The study raises ethical questions about when it's acceptable to withhold perhaps futile treatment and let people die, and whether public health issues should ever be considered.
"Advanced dementia is a terminal illness," said study co-author Dr. Susan Mitchell, a senior scientist with the Harvard-affiliated Hebrew Senior Life Institute for Aging Research in Boston. "If we substituted
'end-stage cancer' for 'advanced dementia,' I don't think people would have any problem understanding this."
Many experts, including the Alzheimer's Association, consider Alzheimer's and other dementias to be fatal brain diseases. Patients die of infections such as pneumonia and other complications, but the underlying cause is damage to brain cells.
In the study, more than 200 people with advanced dementia from Boston-area nursing homes were followed for 18 months or until their deaths. Almost half died during that time. All the patients failed to recognize loved ones, had stopped speaking, were unable to walk or feed themselves and were incontinent.
"They were at what anyone would consider the very final stage," Mitchell said.
Researchers reviewed medical records to see what kind of care they were given and found that 42 percent received antibiotics
-- many intravenously -- within two weeks of their deaths. The closer they were to death, the more likely they were to receive antibiotics.
The study appears in Monday's Archives of Internal Medicine.
Antibiotic overuse contributes to the rise of superbugs, so experts have been calling on doctors to curb the liberal prescribing of antibiotics in many types of patients, including children with earaches and adults with sore throats.
Nursing homes often harbor drug-resistant bacteria, prior studies have shown, and residents can spread dangerous infections when they are admitted to hospitals.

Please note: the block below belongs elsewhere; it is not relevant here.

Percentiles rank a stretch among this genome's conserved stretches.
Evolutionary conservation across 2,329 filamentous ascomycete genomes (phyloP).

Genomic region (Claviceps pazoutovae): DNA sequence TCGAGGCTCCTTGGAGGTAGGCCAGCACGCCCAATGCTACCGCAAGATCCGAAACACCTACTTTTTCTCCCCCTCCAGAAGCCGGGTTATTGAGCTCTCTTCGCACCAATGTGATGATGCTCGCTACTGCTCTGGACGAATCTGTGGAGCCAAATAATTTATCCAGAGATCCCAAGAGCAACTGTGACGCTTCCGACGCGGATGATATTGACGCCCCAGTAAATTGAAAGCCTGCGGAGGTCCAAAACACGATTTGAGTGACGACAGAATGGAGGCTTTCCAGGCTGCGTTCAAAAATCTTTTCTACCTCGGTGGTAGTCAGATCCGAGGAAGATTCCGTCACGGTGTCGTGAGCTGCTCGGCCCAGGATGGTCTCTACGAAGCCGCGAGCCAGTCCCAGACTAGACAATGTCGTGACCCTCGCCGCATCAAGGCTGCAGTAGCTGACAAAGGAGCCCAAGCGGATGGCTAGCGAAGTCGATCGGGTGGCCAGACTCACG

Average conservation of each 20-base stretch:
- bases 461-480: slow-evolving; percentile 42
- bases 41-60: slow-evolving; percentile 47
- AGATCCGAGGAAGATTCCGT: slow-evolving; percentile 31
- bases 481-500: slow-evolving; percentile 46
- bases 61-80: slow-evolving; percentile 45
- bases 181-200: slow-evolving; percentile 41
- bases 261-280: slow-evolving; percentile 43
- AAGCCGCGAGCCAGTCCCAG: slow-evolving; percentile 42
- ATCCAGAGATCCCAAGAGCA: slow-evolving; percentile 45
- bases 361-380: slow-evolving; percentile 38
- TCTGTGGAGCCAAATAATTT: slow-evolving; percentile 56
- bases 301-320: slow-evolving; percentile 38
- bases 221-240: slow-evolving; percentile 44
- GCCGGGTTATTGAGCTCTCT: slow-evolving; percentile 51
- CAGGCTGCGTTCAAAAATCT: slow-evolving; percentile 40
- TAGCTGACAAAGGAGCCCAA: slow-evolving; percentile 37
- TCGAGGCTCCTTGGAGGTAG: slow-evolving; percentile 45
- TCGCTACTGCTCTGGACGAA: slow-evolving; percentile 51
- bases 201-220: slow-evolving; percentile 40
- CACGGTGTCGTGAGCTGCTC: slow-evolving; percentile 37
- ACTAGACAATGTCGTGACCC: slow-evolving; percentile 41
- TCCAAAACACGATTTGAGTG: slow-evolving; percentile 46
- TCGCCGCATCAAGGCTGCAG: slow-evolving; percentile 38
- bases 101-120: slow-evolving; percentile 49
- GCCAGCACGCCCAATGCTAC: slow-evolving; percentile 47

Dr. Daniel Brauner, a geriatrician and ethicist at the University of Chicago Medical Center who was not involved in the study, said cautious use of antibiotics in nursing homes would require doctors to more closely monitor residents.
"But the standard of care (in nursing homes) is for doctors to see residents once a month, or once every two months," Brauner said. "I'm sure a lot of these antibiotics were prescribed over the telephone."
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Doctors should discuss antibiotics with family, just as they would discuss placing a feeding tube, Mitchell said. None of the residents in the study who received antibiotics had living wills spelling out their wishes on antibiotic treatment, she said.
If the family's goal is to keep their loved one comfortable, rather than to prolong life, alternatives such as oxygen and Tylenol can help, she said.
Giving antibiotics is sometimes appropriate for such patients, she acknowledged.
"Maybe it's important for the family for the patient to live two weeks longer, or if they have a bad pneumonia and they're suffering and they're coughing," she said.
An accompanying editorial in the journal cautions that public policy limiting antibiotics to patients with advanced dementia would be "ethically untenable." But the editorial calls on doctors to consider the public health ramifications when prescribing antibiotics to such patients.
Other experts disagreed.
"Until that decision is made that death is imminent, there's always hope," said Dr. Eric Tangalos, a geriatrician at Mayo Clinic in Rochester, Minn., who was not involved in the study. "People do recover from those infections."
Once called "the old man's friend," pneumonia can be an acceptable end when a patient's quality of life is extremely low and everyone agrees the patient would want a dignified death, said another expert not involved in the study.
"You might rescue the patient from life-threatening pneumonia and they live a few days, weeks or even months longer," said Bruce Jennings, a bioethicist with the Hastings Center, a research institute on medical ethics. "But the extra time you have bought them by that rescue is not beneficial."
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